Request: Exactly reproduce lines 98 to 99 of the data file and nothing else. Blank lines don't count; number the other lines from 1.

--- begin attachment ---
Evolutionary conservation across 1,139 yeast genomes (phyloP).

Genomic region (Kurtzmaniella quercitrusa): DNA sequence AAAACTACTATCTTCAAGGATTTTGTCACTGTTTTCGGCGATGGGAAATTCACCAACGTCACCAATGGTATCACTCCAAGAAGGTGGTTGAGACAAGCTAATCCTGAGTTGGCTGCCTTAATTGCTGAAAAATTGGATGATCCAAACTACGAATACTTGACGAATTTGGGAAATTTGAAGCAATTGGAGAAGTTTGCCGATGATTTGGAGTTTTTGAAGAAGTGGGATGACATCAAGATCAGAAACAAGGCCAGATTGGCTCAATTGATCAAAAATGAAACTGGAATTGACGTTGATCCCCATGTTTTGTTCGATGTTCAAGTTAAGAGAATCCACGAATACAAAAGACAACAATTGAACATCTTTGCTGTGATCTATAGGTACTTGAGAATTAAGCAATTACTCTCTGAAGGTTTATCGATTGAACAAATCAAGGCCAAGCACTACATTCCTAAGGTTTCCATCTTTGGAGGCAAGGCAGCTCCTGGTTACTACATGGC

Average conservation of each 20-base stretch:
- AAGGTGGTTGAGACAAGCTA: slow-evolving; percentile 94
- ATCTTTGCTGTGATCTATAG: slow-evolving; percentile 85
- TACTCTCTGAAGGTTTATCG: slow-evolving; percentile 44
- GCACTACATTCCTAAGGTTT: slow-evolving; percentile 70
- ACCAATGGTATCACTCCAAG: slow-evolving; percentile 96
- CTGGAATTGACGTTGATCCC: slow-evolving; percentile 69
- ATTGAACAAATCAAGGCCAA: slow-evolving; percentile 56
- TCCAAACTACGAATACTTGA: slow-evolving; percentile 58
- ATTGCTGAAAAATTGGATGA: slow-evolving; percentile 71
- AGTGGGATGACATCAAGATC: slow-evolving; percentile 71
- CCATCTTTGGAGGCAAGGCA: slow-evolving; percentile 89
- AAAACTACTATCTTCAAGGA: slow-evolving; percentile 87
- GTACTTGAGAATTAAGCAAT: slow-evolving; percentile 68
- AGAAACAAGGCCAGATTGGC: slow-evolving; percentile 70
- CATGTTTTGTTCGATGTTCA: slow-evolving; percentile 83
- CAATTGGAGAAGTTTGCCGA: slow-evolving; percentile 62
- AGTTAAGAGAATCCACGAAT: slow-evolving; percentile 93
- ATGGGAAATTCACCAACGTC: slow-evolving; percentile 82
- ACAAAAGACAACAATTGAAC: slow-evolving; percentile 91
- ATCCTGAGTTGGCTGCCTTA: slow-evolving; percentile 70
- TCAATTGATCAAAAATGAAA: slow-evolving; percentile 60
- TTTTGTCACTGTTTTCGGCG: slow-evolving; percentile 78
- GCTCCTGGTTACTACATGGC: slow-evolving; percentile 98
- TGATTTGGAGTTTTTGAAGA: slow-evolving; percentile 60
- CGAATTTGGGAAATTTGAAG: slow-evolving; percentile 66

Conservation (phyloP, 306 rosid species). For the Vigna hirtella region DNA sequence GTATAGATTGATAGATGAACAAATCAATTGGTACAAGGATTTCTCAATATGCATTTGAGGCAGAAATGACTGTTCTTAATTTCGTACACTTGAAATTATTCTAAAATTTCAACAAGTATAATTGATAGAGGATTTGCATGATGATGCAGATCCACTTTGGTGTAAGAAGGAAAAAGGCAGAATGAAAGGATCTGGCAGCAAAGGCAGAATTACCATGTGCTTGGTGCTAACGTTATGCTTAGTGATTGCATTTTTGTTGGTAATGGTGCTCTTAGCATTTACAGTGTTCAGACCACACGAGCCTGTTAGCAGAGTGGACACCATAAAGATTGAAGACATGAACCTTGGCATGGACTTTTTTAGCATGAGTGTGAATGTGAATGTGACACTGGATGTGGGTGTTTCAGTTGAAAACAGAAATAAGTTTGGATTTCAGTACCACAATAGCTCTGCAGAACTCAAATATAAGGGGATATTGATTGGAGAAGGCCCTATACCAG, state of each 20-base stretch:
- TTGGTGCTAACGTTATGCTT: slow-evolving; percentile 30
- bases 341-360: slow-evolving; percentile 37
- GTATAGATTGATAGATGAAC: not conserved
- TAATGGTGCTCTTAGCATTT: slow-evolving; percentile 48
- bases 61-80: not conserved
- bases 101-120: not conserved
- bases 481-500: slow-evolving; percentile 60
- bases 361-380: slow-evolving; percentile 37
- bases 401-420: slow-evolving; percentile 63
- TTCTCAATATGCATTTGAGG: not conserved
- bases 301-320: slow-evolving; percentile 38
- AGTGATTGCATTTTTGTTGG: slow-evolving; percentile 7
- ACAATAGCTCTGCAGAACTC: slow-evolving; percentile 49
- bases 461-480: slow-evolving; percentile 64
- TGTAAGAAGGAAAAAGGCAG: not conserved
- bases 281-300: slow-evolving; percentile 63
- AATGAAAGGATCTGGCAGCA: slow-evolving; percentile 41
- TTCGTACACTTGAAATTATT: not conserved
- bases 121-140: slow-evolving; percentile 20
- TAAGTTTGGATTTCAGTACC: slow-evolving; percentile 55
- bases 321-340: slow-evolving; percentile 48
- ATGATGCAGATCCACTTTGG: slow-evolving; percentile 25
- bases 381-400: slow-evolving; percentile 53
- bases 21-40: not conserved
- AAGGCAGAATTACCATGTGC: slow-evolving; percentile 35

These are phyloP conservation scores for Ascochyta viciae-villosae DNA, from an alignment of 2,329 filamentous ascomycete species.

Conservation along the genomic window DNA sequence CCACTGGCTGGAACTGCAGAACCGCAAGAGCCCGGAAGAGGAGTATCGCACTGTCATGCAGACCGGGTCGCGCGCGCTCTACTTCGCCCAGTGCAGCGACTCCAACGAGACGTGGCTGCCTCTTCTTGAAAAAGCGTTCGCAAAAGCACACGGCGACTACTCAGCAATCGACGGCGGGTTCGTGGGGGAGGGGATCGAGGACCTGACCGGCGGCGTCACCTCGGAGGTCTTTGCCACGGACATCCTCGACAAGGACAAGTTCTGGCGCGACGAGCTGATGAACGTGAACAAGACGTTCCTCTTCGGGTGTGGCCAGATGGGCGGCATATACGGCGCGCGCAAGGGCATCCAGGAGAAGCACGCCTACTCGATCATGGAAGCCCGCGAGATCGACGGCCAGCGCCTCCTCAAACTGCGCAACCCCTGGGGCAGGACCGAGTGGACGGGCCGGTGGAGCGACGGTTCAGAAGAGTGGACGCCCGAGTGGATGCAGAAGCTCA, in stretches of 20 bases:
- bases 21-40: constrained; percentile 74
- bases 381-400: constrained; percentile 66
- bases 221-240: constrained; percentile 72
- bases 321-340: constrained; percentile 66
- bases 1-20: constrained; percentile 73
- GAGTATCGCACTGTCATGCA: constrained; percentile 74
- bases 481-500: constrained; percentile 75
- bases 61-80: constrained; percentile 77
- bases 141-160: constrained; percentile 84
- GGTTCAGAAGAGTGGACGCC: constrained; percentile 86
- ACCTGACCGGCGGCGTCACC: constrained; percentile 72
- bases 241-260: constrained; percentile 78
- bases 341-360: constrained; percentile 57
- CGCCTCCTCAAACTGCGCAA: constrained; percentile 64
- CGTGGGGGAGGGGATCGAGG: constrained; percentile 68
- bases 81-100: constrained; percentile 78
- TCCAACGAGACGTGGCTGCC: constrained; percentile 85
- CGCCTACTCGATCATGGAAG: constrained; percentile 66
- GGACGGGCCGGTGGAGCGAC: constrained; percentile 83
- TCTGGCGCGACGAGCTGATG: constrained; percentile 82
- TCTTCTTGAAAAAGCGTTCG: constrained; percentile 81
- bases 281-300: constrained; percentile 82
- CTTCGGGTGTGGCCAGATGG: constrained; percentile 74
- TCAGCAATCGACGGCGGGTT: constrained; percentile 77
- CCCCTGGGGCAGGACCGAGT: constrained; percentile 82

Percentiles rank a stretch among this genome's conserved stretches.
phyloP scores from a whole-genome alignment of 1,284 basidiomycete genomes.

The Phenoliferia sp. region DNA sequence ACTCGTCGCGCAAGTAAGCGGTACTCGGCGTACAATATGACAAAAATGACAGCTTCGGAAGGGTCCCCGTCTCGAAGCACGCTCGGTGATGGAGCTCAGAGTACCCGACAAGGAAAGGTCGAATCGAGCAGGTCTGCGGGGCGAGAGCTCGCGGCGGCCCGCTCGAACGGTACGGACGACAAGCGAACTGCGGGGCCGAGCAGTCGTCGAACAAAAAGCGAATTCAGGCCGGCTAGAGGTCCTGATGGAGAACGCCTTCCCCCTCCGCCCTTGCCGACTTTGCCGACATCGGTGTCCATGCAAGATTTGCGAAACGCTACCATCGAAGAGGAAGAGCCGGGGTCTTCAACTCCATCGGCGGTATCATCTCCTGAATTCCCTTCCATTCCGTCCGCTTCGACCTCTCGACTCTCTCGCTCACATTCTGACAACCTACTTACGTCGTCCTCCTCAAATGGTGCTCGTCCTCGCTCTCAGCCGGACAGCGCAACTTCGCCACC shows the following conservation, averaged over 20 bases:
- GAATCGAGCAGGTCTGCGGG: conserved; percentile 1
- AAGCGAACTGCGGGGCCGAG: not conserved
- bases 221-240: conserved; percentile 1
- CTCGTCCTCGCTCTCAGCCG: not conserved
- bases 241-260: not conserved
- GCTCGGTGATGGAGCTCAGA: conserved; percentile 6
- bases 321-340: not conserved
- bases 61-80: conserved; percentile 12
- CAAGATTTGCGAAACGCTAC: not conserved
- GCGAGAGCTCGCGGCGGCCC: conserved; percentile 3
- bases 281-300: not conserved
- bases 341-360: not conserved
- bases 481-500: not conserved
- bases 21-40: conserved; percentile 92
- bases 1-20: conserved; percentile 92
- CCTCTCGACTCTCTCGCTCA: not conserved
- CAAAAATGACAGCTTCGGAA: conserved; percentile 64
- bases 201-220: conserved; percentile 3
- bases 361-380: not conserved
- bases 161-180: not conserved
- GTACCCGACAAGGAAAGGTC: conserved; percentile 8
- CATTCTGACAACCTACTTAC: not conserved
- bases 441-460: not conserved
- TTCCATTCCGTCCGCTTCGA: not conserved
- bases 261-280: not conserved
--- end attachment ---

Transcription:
- bases 21-40: conserved; percentile 92
- bases 1-20: conserved; percentile 92